Wednesday, February 15, 2012

A year in

Life on the equator is still trucking along. This should be some poignant seminal entry about how changed and amazing my life is, but the truth is that my "normal" now is more mundane than not, and it would be disingenuous to tout my life as more than what it is. Basically it’s hot as all get out and my feet are filthy. Most days I try not to make too many faux pas. Some students have shown up but there’s not teaching going on yet. I laugh a little to myself when the other tutors talk about needing to make a timetable for classes so the students know we’re serious. Hmm.

I spent last weekend shuttling back and forth around Northern Uganda. I had gone to Iceme to stay with Jacque a night before heading to Gulu, but got a call from my principal that our staff meeting was scheduled for the next morning (after having been put off for two weeks and no one knew anything about a new time for it) so I jetted back to Boroboro to attend the meeting and then zipped back up to Gulu to celebrate the close of our first year in Uganda. We layed by the pool, ate lots of Ethiopian food, got super dirty on transport to Stevie's house, and drank "non-alcoholic celebration drink". <3 magical.

There are screens on my bedroom windows now, as it is too stiflingly hot to close them at night, but I’m still freaked out about malaria and little hands reaching in to take my shit. Not that screens offer much protection against the latter but at least I’d wake up and be able to scream something (or lay there in a terrified silence…)

Not much else, I’m just trying to be better about writing consistently. Xoxo.

Monday, February 6, 2012

You have some pulp in your hair

School is supposed to start today, but somehow, like everything else I’ve experienced here, things aren’t going as planned. At the end of last year my students took tests set by the ministry; the first years took promotional exams to determine whether or not they can go on, and the second years took certification exams, to determine whether or not they can become teachers. The ministry is in charge of grading the exams and then giving the PTCs the results so we know who among the first year students is allowed to come back and continue, except that we are still waiting on the results.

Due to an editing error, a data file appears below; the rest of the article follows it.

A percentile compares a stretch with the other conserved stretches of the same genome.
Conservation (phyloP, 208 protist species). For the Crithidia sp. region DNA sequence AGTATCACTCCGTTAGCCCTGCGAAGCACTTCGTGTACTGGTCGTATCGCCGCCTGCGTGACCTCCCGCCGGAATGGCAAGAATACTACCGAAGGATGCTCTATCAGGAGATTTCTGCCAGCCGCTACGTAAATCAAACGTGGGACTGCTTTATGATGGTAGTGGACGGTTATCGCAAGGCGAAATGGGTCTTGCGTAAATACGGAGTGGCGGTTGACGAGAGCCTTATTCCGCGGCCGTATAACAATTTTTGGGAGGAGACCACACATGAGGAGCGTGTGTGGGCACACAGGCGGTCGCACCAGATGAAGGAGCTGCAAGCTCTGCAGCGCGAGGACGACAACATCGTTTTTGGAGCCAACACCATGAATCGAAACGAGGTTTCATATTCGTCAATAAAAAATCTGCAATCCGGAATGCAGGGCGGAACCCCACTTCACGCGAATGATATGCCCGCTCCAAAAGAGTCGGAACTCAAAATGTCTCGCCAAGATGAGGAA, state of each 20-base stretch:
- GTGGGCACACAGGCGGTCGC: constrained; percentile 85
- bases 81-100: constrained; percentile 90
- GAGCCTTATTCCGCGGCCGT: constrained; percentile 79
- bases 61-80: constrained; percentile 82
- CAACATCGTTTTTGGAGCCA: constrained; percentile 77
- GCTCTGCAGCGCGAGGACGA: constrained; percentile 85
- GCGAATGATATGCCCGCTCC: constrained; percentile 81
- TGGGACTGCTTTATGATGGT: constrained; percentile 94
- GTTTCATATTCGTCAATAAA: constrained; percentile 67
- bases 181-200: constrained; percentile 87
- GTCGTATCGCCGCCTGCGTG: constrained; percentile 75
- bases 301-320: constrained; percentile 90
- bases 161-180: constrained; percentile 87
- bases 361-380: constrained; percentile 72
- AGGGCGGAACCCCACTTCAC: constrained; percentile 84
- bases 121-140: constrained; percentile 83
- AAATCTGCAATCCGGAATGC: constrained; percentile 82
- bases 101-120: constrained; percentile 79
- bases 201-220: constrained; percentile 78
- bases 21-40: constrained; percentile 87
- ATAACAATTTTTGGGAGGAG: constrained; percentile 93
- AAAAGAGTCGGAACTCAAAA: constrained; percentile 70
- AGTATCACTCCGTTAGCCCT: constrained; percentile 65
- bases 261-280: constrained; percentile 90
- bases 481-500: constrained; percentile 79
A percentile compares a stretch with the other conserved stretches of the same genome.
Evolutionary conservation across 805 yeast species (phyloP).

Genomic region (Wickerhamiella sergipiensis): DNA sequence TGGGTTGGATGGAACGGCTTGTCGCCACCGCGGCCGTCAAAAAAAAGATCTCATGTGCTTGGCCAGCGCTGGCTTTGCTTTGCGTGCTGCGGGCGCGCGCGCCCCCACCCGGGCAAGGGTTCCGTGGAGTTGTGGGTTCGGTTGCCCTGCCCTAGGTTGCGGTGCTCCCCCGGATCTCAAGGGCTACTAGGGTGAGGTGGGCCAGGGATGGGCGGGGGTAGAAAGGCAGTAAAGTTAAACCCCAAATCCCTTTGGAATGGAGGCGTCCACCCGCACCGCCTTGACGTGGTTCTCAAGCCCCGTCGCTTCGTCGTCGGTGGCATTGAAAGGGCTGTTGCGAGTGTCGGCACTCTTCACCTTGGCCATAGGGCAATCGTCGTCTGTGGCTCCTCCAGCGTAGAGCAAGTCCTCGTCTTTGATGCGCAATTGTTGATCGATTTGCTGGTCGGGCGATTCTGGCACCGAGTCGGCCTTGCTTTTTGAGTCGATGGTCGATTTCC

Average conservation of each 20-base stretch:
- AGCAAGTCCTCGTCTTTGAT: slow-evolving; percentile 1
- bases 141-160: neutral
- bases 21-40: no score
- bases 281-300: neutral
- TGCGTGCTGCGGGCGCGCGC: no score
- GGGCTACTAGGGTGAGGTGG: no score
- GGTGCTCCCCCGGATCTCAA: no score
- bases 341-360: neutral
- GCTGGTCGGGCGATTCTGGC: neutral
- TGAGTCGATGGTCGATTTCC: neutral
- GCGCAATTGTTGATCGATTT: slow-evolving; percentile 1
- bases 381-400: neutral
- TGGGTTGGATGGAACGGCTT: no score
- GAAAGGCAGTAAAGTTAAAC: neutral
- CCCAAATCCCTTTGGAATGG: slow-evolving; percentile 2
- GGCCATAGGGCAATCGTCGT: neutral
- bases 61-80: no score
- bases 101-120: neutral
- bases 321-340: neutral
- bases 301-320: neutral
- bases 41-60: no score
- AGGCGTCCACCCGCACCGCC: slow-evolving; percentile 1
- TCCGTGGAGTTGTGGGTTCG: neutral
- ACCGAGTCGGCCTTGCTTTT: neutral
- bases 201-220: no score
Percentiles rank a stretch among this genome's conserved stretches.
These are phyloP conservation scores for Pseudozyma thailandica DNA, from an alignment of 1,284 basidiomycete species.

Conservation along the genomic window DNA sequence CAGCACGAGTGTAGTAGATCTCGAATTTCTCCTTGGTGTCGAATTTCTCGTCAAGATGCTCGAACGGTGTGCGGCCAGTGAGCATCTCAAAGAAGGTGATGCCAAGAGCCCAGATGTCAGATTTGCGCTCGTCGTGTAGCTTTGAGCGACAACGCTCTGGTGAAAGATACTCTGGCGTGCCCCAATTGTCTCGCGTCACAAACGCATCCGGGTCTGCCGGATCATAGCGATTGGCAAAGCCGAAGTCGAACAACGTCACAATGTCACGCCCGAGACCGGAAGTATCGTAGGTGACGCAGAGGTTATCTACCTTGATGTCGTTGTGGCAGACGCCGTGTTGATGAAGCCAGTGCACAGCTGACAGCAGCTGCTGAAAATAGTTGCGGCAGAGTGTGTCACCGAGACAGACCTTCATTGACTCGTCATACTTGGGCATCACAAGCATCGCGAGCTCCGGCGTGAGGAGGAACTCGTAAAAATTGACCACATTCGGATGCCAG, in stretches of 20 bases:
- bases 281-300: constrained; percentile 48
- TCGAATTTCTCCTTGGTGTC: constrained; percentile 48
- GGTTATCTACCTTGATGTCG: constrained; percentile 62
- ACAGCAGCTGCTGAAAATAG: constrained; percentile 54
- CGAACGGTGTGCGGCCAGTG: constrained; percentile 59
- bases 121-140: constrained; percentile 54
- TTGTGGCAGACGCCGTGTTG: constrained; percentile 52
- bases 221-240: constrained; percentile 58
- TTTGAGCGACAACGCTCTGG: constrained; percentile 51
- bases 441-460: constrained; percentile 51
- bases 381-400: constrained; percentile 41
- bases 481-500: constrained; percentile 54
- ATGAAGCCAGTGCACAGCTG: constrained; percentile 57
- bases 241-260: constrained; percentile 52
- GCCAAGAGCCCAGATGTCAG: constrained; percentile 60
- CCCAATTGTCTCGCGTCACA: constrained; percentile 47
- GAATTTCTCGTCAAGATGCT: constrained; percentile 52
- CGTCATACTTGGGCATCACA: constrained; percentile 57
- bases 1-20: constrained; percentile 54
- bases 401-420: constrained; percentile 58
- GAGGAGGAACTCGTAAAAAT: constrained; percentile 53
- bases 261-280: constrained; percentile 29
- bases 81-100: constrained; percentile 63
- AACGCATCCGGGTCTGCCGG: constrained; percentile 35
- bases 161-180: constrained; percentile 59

It’s funny when people back in America swoon over things I’m doing here and the life I’m living… yes, it’s an adventure just buying vegetables sometimes, and yes I’m pretty stoked to be able to say I did this, but when it comes down to it, my days are very slow and I read a lot of books. I have acclimated to the laid back lifestyle, probably better than I care to admit, so when I walked up to the college last week and meandered around and chatted with people, I wasn’t too surprised or disappointed to hear that no one knew what was going on. This morning, the first day of school, I guessed that I could take it slowly getting to the college, so I went for a run and ate a papaya off my tree before worrying about going to work. However, when I finally walked up at 9 and found the college empty, I was a little confused. (Teacher friends in America, can you imagine?) Only Bensy and Jasper – the school secretary and assistant – were there so they alone reaped the benefits of my boredom last weekend (read: some effing delicious banana bread that I’d brought to share at tea time) It tickled them to be the sole recipients of something Liz cooked, Liz who can’t cook to save her life, look at her, there’s no way she can cook Skeris. Oh ye of little faith, just wait till you taste that bread.

Yesterday was spent sitting in the sunshine, reading a book, and trying to get my Florida on. I picked some limes from my tree, and figuring they’d make a decent substitute for lemons, squeezed them into my hair to try to speed up the blonde process that is already taking place. At about four, the flies were way too happy that I had fruit juice in my hair so I had to call it a day and go take a shower. I am super conservative with my water here and don’t usually shower except once every *grumble grumble* so I don’t really want to repeat the lemon-lime hair-do today and have to wash it again, two days in a row. Blasphemy!

On a closing note, my friend Ilse does a much, much better job of describing what it's like at the beginning of school here. Except that she apparently has some students and I still have zero.